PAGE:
Hammer Clause in a Professional Liability Policy

Hammer clause in a professional liability policies for architects/engineers –

First, it is important to understand the definition of a hammer clause. The hammer clause is the insurance companies right to settle a claim without your firms consent. Most of the insurance companies our agency works with do not have a hammer clause in the policy. Here are a few examples of the consent to settle.

Example one:


  1. The Insurer has the right and duty to defend any claim against the Insured seeking amounts that are payable under the terms of this Policy, even if any of the allegations of the claim are groundless, false or fraudulent. The Insurer will designate or, at its option, approve counsel to defend the claim. The Insurer is not obligated to defend any claim or pay any amounts after the applicable limit of liability has been exhausted.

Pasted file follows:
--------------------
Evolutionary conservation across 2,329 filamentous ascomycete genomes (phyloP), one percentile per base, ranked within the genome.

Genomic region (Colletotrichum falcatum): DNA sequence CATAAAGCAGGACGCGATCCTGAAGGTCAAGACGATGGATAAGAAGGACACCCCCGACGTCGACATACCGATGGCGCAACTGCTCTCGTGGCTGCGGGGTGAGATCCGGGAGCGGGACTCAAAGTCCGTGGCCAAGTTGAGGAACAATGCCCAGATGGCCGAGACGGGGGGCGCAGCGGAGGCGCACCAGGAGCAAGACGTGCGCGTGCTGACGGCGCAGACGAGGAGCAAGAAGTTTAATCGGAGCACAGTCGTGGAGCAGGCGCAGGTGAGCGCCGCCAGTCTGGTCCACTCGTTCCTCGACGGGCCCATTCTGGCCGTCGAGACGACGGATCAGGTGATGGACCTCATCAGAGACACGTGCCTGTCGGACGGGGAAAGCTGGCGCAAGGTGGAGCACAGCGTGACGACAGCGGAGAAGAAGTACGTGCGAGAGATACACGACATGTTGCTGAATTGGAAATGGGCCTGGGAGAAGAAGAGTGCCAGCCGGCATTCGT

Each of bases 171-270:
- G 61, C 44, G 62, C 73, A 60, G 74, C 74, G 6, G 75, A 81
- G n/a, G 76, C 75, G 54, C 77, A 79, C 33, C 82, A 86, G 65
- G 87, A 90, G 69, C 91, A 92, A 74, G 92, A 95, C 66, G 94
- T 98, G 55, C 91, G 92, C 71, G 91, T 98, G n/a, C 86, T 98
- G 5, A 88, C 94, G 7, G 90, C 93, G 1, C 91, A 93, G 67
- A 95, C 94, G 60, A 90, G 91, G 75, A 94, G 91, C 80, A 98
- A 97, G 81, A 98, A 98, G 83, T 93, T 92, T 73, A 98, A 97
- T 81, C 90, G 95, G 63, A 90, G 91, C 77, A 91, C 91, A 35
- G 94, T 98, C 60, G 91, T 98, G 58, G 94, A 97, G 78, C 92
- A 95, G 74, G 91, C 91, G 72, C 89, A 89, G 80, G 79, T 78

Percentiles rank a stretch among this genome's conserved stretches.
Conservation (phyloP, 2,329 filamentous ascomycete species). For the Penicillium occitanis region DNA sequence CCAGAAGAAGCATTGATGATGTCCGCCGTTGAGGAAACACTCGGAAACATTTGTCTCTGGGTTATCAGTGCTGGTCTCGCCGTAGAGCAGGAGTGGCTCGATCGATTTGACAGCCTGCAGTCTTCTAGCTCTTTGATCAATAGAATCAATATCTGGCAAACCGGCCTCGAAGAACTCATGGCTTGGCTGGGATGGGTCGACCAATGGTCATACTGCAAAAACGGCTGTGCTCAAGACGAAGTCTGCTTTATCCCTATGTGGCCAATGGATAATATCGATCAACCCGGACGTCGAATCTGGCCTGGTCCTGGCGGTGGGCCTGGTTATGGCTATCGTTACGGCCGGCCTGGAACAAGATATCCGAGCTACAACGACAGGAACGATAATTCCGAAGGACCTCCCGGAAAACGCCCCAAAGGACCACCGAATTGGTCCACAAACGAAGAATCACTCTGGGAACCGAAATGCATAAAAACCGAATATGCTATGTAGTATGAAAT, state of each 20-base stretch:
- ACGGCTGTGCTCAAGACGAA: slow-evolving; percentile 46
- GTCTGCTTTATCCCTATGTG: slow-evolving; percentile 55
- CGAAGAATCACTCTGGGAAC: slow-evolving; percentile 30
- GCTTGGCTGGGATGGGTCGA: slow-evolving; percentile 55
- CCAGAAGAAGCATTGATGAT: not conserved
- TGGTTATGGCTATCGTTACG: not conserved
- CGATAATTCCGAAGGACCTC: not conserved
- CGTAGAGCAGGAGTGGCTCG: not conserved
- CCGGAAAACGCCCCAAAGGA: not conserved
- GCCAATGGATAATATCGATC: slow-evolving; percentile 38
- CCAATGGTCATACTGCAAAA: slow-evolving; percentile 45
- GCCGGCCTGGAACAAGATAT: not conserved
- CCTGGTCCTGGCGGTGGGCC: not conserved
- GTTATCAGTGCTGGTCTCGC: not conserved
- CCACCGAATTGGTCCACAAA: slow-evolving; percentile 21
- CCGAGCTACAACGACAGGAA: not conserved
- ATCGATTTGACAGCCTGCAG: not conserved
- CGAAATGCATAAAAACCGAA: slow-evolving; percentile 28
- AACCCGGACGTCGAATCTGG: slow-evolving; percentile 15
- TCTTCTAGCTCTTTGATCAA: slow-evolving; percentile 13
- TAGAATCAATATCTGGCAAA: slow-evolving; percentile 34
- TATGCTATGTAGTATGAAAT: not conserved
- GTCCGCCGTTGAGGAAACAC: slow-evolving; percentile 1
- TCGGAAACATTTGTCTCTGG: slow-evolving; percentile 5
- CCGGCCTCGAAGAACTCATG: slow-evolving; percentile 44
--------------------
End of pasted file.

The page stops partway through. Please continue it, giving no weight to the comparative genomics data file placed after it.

2. The Insurer will not settle any claim without the informed consent of the first Named Insured.


Example two:


The Insureds shall provide the Insurer with all information, assistance and cooperation which the Insurer reasonably requests and agrees that in the event of a Claim the Insureds will do nothing that shall prejudice the Insurer’s position or its potential or actual rights of recovery. The Insurer may make any investigation it deems necessary. The Insurer shall have the right and shall be given the opportunity to effectively associate with the Insureds in the investigation, defense, and settlement (including the negotiation of a settlement) of any Claim that appears reasonably likely to be covered in whole or in part by this Policy. The Insurer will not settle any Claim without the written consent of the First Named Insured shown in Item 1. of the Declarations. The Insurer’s designation or appointment of legal counsel by or on behalf of an Insured does not change the applicability of the remaining terms and conditions of this Policy, including any Deductible provisions of this Policy specifying that only reasonable and necessary Claim Expenses reduce an Insured’s Deductible.

There are some cases, depending on the policy, that will have a hammer clause. If your firm has had excessive claims or policies that are not with admitted insurance companies, these types of policies may have a hammer clause. If you have any questions about hammer clauses please call or email your Professional Underwriters agent for assistance.

hammer clause


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